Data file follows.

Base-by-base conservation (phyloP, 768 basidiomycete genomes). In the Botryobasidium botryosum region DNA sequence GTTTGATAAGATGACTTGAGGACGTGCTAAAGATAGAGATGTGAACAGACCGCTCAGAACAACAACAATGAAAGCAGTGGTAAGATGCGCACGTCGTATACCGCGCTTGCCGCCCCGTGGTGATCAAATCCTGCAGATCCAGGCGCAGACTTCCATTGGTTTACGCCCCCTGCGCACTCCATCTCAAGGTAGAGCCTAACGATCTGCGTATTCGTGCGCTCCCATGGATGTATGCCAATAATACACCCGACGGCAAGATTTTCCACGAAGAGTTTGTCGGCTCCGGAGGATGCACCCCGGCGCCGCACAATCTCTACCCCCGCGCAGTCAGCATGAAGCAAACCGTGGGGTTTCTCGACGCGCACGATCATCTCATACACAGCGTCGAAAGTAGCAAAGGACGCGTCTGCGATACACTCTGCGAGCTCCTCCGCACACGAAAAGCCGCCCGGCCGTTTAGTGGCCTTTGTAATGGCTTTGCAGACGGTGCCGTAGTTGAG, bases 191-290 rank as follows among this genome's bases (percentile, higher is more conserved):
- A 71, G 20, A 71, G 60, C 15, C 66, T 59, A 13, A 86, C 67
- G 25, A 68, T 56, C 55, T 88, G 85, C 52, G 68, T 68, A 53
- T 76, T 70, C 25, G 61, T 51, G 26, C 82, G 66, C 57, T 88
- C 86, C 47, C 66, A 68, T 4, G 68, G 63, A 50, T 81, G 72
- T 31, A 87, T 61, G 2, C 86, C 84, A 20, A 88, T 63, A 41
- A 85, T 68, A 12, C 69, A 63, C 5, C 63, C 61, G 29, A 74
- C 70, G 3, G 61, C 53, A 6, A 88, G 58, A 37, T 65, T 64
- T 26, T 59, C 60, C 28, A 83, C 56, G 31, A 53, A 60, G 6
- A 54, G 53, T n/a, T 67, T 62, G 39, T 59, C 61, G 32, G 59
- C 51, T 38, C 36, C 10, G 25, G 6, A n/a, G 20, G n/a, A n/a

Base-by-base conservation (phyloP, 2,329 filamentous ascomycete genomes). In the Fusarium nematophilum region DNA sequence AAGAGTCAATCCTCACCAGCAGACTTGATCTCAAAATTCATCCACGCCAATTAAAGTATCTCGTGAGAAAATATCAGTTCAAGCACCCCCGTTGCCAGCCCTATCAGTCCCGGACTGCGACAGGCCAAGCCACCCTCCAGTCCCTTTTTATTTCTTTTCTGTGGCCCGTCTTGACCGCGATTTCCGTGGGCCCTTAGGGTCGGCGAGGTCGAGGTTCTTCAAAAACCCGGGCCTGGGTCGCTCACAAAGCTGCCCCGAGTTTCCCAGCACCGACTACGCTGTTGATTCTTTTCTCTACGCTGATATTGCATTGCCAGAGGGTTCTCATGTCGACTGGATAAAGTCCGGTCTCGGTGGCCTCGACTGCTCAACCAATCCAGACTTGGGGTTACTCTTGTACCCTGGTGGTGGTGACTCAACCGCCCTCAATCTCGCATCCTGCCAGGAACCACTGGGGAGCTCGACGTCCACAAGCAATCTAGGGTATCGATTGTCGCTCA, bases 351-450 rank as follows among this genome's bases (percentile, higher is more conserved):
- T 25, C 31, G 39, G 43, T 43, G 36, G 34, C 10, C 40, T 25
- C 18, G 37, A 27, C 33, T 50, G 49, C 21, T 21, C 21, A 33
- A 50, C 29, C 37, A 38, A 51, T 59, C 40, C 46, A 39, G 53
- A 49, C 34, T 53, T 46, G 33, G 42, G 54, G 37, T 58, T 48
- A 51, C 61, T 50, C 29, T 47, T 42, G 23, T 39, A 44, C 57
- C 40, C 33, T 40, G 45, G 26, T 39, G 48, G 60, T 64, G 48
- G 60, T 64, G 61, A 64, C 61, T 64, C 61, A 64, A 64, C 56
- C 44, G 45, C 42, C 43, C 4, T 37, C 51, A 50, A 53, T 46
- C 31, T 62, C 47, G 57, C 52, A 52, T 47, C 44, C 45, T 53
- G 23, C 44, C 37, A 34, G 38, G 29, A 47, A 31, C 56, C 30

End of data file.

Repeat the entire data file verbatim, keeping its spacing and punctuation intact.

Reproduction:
Base-by-base conservation (phyloP, 768 basidiomycete genomes). In the Botryobasidium botryosum region DNA sequence GTTTGATAAGATGACTTGAGGACGTGCTAAAGATAGAGATGTGAACAGACCGCTCAGAACAACAACAATGAAAGCAGTGGTAAGATGCGCACGTCGTATACCGCGCTTGCCGCCCCGTGGTGATCAAATCCTGCAGATCCAGGCGCAGACTTCCATTGGTTTACGCCCCCTGCGCACTCCATCTCAAGGTAGAGCCTAACGATCTGCGTATTCGTGCGCTCCCATGGATGTATGCCAATAATACACCCGACGGCAAGATTTTCCACGAAGAGTTTGTCGGCTCCGGAGGATGCACCCCGGCGCCGCACAATCTCTACCCCCGCGCAGTCAGCATGAAGCAAACCGTGGGGTTTCTCGACGCGCACGATCATCTCATACACAGCGTCGAAAGTAGCAAAGGACGCGTCTGCGATACACTCTGCGAGCTCCTCCGCACACGAAAAGCCGCCCGGCCGTTTAGTGGCCTTTGTAATGGCTTTGCAGACGGTGCCGTAGTTGAG, bases 191-290 rank as follows among this genome's bases (percentile, higher is more conserved):
- A 71, G 20, A 71, G 60, C 15, C 66, T 59, A 13, A 86, C 67
- G 25, A 68, T 56, C 55, T 88, G 85, C 52, G 68, T 68, A 53
- T 76, T 70, C 25, G 61, T 51, G 26, C 82, G 66, C 57, T 88
- C 86, C 47, C 66, A 68, T 4, G 68, G 63, A 50, T 81, G 72
- T 31, A 87, T 61, G 2, C 86, C 84, A 20, A 88, T 63, A 41
- A 85, T 68, A 12, C 69, A 63, C 5, C 63, C 61, G 29, A 74
- C 70, G 3, G 61, C 53, A 6, A 88, G 58, A 37, T 65, T 64
- T 26, T 59, C 60, C 28, A 83, C 56, G 31, A 53, A 60, G 6
- A 54, G 53, T n/a, T 67, T 62, G 39, T 59, C 61, G 32, G 59
- C 51, T 38, C 36, C 10, G 25, G 6, A n/a, G 20, G n/a, A n/a

Base-by-base conservation (phyloP, 2,329 filamentous ascomycete genomes). In the Fusarium nematophilum region DNA sequence AAGAGTCAATCCTCACCAGCAGACTTGATCTCAAAATTCATCCACGCCAATTAAAGTATCTCGTGAGAAAATATCAGTTCAAGCACCCCCGTTGCCAGCCCTATCAGTCCCGGACTGCGACAGGCCAAGCCACCCTCCAGTCCCTTTTTATTTCTTTTCTGTGGCCCGTCTTGACCGCGATTTCCGTGGGCCCTTAGGGTCGGCGAGGTCGAGGTTCTTCAAAAACCCGGGCCTGGGTCGCTCACAAAGCTGCCCCGAGTTTCCCAGCACCGACTACGCTGTTGATTCTTTTCTCTACGCTGATATTGCATTGCCAGAGGGTTCTCATGTCGACTGGATAAAGTCCGGTCTCGGTGGCCTCGACTGCTCAACCAATCCAGACTTGGGGTTACTCTTGTACCCTGGTGGTGGTGACTCAACCGCCCTCAATCTCGCATCCTGCCAGGAACCACTGGGGAGCTCGACGTCCACAAGCAATCTAGGGTATCGATTGTCGCTCA, bases 351-450 rank as follows among this genome's bases (percentile, higher is more conserved):
- T 25, C 31, G 39, G 43, T 43, G 36, G 34, C 10, C 40, T 25
- C 18, G 37, A 27, C 33, T 50, G 49, C 21, T 21, C 21, A 33
- A 50, C 29, C 37, A 38, A 51, T 59, C 40, C 46, A 39, G 53
- A 49, C 34, T 53, T 46, G 33, G 42, G 54, G 37, T 58, T 48
- A 51, C 61, T 50, C 29, T 47, T 42, G 23, T 39, A 44, C 57
- C 40, C 33, T 40, G 45, G 26, T 39, G 48, G 60, T 64, G 48
- G 60, T 64, G 61, A 64, C 61, T 64, C 61, A 64, A 64, C 56
- C 44, G 45, C 42, C 43, C 4, T 37, C 51, A 50, A 53, T 46
- C 31, T 62, C 47, G 57, C 52, A 52, T 47, C 44, C 45, T 53
- G 23, C 44, C 37, A 34, G 38, G 29, A 47, A 31, C 56, C 30